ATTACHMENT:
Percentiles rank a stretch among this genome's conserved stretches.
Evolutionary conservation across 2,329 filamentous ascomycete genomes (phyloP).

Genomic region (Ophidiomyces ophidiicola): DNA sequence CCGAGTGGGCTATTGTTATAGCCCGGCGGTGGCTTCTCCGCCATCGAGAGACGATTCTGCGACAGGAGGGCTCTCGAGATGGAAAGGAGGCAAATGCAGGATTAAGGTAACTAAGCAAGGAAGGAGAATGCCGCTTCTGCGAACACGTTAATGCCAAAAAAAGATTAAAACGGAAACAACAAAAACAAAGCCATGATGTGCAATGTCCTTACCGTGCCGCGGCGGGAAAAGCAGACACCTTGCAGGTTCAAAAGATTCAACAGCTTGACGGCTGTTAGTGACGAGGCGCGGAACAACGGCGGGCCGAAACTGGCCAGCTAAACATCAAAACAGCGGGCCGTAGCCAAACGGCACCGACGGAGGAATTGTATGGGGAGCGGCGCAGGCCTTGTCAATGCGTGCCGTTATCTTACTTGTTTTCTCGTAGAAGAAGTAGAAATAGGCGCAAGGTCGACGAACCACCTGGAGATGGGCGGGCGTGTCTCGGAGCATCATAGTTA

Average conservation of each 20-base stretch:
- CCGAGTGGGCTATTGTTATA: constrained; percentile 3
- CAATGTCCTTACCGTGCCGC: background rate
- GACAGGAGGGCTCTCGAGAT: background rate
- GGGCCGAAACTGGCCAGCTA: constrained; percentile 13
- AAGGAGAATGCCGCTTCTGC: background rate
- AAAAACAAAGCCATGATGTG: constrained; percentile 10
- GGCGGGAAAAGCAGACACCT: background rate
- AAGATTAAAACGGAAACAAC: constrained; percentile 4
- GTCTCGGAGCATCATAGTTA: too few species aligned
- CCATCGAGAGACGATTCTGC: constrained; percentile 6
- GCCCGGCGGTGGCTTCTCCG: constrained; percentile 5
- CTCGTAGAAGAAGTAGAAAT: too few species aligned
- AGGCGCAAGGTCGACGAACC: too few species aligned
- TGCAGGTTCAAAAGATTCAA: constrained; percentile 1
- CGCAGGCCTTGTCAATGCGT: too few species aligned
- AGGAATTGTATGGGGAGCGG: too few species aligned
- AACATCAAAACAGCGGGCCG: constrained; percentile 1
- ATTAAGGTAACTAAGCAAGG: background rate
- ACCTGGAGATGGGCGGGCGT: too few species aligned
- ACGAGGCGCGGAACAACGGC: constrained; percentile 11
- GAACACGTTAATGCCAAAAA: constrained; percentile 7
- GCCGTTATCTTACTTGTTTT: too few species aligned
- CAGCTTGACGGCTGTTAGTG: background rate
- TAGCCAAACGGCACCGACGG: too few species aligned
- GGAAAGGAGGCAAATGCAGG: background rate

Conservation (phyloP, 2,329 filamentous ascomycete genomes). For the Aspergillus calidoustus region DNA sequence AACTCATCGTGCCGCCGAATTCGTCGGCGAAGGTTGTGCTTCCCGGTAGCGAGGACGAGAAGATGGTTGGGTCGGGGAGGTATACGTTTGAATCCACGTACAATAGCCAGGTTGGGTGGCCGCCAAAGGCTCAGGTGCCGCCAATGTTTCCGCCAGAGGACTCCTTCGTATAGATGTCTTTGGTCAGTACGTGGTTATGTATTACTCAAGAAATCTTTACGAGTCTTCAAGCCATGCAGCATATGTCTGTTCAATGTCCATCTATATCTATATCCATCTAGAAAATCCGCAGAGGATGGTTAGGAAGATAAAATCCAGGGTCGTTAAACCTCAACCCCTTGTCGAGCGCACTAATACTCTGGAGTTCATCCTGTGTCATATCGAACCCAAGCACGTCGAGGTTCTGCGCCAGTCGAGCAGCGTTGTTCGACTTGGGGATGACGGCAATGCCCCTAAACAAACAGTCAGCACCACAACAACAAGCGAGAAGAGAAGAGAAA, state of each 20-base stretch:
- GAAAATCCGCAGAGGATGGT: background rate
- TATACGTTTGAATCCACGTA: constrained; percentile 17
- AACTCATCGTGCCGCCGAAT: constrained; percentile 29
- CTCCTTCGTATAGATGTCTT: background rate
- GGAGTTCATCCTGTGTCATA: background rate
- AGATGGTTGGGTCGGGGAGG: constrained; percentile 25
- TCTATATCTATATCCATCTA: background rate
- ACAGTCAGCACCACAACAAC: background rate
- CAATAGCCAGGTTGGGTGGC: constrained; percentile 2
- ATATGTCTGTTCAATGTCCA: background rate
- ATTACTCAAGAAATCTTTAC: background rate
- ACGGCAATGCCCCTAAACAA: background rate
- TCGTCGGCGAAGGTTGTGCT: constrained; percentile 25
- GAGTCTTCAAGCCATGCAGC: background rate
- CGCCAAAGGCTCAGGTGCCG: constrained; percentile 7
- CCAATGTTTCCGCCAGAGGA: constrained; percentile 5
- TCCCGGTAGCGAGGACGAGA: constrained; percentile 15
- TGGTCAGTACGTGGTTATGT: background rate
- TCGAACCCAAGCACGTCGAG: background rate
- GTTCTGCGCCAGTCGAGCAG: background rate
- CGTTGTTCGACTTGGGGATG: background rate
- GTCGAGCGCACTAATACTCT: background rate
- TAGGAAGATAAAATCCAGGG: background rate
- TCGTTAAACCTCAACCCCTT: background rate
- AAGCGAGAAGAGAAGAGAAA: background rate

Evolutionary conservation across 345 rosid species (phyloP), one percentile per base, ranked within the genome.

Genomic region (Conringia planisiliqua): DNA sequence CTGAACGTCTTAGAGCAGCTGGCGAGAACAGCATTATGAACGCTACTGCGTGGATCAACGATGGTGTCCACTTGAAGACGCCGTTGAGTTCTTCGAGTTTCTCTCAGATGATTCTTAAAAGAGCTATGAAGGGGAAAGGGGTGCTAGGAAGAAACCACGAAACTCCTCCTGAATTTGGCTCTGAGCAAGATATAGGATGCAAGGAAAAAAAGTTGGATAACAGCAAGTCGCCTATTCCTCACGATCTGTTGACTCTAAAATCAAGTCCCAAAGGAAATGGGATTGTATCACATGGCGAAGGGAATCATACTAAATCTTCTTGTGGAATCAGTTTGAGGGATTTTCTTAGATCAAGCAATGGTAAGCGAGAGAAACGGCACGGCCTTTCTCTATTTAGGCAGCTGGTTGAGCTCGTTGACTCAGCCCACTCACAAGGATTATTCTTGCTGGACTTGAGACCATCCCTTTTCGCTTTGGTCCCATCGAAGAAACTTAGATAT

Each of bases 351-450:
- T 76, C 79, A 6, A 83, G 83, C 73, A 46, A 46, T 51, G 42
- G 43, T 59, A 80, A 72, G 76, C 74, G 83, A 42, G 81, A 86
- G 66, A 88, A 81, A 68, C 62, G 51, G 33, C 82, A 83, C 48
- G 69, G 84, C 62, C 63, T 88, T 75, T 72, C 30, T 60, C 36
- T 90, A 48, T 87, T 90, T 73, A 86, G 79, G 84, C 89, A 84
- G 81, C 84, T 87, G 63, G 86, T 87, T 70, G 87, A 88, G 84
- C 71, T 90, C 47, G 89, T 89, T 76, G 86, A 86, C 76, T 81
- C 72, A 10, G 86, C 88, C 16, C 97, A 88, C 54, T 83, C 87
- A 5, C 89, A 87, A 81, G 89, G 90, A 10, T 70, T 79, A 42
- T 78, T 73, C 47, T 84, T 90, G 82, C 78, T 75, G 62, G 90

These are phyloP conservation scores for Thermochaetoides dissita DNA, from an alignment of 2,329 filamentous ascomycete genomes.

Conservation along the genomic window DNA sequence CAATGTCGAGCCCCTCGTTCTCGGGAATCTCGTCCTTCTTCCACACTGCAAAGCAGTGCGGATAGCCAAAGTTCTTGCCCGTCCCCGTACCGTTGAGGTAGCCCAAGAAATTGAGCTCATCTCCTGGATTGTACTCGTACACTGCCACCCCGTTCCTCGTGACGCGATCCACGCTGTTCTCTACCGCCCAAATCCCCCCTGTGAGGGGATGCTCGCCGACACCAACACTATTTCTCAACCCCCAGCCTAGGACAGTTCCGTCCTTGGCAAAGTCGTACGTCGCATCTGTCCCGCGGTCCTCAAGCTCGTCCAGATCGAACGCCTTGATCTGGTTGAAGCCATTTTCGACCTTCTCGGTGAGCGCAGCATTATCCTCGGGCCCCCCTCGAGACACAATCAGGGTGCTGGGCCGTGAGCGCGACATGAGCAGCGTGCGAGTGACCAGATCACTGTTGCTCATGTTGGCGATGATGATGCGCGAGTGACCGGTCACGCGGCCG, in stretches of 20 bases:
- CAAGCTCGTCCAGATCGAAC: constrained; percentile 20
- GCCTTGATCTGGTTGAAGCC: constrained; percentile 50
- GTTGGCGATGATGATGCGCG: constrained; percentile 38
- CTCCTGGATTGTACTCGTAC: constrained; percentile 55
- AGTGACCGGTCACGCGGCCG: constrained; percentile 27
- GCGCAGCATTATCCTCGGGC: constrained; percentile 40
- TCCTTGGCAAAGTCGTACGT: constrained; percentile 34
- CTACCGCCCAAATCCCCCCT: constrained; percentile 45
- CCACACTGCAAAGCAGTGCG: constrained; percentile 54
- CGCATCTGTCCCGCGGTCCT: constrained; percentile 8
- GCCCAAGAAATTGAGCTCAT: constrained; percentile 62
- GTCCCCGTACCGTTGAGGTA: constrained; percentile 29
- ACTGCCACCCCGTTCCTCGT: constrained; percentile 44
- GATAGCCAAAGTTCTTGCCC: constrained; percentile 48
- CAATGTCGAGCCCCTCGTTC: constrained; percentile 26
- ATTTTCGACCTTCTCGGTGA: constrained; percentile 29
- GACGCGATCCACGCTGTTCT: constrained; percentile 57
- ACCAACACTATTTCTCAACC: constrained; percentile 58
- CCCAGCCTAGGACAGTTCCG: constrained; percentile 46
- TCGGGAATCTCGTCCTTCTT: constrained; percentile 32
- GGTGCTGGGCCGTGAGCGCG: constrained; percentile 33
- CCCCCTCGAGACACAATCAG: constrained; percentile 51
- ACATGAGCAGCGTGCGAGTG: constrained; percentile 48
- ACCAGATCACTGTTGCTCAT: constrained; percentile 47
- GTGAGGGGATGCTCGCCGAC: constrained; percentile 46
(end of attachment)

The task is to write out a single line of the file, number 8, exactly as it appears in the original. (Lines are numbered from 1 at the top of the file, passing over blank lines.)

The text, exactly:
- GGGCCGAAACTGGCCAGCTA: constrained; percentile 13